This post was originally published at Restructure!
â€œThat correlates more with any other success factor that Iâ€™ve seen in the worldâ€™s greatest entrepreneurs. If you look at Bezos, or [Netscape Communications Corp. founder Marc] Andreessen, [Yahoo Inc. co-founder] David Filo, the founders of Google, they all seem to be white, male, nerds whoâ€™ve dropped out of Harvard or Stanford and they absolutely have no social life. So when I see that pattern coming in â€” which was true of Google â€” it was very easy to decide to invest.â€
However, Sharon Vosmek believes that this is not an “overt” bias, but rather a “hidden” one. It is just how venture capitals work:
Sharon Vosmek, CEO of venture accelerator Astia doesnâ€™t think that VCs have an overt bias against women. Instead, itâ€™s the way the venture-capital industry operates. Vosmek says that these â€œsystematic or hidden biasesâ€ include:
- that VCs hold clear stereotypes of successful CEOs (they call it pattern recognition, but in other industries they call it profiling or stereotyping.) John Doerr publicly stated that his most successful investments â€“ and the no-brainer pattern for future investments â€“ were in founders who were white, male, under 30, nerds, with no social life who dropped out of Harvard or Stanford (2009 NVCA conference).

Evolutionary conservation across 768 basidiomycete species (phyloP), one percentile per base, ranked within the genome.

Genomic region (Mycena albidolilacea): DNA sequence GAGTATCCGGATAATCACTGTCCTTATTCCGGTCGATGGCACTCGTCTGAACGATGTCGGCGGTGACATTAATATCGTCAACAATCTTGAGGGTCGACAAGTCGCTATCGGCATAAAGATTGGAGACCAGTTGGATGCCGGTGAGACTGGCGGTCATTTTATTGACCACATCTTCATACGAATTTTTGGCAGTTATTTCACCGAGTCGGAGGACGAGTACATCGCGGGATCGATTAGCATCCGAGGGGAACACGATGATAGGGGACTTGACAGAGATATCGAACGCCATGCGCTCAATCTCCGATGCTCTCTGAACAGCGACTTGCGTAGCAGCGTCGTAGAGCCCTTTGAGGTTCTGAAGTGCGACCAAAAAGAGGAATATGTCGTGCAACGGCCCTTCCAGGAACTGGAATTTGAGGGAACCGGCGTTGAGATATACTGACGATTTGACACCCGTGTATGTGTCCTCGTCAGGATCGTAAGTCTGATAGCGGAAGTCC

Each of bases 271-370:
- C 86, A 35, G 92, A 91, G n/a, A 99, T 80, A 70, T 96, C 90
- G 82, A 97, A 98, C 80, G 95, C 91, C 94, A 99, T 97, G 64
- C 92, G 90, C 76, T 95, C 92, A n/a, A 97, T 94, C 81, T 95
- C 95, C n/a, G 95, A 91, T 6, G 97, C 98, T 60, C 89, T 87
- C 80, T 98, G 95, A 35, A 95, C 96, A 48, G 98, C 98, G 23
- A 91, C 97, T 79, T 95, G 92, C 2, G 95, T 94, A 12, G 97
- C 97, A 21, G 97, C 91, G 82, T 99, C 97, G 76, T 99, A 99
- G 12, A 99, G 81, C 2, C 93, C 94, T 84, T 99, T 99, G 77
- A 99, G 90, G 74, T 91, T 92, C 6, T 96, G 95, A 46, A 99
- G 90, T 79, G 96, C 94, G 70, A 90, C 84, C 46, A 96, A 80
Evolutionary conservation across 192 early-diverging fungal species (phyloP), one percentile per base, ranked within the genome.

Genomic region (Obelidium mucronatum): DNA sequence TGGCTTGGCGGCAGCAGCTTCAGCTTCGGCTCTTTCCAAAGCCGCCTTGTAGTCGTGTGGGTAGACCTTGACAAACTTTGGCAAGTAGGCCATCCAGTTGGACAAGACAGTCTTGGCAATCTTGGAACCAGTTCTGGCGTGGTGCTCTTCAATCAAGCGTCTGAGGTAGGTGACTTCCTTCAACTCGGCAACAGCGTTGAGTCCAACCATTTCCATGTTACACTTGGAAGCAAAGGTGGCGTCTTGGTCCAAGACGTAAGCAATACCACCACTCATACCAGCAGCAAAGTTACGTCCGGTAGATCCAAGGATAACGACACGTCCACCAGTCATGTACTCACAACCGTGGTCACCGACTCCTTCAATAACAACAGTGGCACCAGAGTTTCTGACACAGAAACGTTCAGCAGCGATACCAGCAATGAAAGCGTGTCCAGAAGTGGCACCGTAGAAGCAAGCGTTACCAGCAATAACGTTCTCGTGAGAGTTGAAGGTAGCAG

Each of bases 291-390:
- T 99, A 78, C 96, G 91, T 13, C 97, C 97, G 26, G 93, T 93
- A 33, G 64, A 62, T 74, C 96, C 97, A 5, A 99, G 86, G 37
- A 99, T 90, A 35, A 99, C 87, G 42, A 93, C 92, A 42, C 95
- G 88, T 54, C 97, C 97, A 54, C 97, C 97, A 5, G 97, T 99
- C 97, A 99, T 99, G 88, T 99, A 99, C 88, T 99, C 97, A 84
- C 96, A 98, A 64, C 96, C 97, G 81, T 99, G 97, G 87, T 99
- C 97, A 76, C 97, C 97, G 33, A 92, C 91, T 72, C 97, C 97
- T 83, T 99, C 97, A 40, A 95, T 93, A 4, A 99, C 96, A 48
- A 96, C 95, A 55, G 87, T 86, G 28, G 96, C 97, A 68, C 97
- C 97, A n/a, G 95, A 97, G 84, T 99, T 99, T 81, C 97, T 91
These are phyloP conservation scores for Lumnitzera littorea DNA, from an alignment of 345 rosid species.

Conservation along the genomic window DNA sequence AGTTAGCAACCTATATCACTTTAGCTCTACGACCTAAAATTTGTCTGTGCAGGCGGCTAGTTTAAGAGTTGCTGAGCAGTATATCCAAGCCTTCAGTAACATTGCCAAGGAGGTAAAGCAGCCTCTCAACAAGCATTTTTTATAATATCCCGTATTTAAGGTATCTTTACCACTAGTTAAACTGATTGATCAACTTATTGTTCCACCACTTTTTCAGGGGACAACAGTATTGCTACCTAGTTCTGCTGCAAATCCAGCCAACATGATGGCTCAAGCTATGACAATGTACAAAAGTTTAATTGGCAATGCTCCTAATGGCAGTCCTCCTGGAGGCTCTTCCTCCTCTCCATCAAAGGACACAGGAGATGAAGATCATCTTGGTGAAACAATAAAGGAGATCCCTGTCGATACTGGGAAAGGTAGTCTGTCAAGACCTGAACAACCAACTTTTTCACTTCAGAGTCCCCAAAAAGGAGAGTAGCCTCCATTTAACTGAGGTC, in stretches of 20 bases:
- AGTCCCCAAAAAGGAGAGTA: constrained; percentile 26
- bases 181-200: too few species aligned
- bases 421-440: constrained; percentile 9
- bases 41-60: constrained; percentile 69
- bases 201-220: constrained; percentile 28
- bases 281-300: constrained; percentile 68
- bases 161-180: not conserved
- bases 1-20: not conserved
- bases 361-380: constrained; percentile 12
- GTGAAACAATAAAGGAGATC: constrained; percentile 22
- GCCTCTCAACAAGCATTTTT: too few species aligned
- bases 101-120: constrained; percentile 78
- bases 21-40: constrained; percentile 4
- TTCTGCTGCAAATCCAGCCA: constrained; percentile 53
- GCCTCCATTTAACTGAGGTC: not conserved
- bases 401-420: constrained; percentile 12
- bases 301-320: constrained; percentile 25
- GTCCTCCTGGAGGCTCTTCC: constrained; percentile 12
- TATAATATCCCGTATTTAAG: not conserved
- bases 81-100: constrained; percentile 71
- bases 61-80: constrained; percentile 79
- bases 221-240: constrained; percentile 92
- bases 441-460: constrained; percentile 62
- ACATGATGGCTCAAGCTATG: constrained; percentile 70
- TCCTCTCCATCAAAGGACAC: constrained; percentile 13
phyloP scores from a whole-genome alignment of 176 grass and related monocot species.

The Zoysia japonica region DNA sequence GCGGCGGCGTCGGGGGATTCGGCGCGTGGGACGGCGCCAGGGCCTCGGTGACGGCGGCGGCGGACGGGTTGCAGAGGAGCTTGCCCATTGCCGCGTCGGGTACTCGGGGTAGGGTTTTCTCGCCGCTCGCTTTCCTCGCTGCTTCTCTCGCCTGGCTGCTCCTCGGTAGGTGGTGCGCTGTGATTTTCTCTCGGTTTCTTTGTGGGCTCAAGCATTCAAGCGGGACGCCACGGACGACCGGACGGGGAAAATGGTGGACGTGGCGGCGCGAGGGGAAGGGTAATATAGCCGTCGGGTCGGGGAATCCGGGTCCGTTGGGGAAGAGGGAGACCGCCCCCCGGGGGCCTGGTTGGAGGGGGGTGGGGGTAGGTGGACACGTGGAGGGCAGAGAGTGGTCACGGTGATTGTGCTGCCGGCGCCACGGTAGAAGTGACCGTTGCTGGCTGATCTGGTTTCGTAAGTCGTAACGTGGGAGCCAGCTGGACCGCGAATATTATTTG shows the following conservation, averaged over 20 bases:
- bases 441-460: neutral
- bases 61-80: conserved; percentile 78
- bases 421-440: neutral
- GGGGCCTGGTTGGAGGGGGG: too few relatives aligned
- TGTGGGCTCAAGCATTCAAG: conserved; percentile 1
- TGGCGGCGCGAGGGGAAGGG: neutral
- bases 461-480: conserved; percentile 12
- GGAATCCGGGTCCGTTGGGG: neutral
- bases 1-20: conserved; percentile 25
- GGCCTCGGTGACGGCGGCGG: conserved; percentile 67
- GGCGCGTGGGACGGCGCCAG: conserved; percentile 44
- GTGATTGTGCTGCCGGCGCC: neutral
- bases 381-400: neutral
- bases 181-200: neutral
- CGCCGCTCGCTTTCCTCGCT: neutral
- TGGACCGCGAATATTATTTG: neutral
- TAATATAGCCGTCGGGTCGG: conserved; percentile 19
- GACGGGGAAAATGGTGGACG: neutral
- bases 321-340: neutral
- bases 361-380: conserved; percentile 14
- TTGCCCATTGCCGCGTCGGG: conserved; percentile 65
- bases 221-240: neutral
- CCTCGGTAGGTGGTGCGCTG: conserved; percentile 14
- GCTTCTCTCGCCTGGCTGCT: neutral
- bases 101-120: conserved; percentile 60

In other industries—and if uttered by someone without a university education—people would call it “sexism”, “racism”, and “ageism”, but not in the technology venture-capital industry. Doerr sees a racial, gender, age “pattern” in which startups are successful, but such “pattern recognition” is misleading when startups led by women, racial minorities, and people over thirty may be unsuccessful because they are discriminated against and denied funding. The pattern may be systemic bias, instead of the inherent superiority of white men (under thirty).
Statistics show that women-led high-tech startups have lower failure rates than those led by men, and that venture-backed companies run by a woman had higher annual revenues than the norm but used less committed capital. However, counterintuitive, abstract statistics are less convincing than intuitive, concrete anecdotes for white men who believe in the unique cleverness and hard-working character of white men.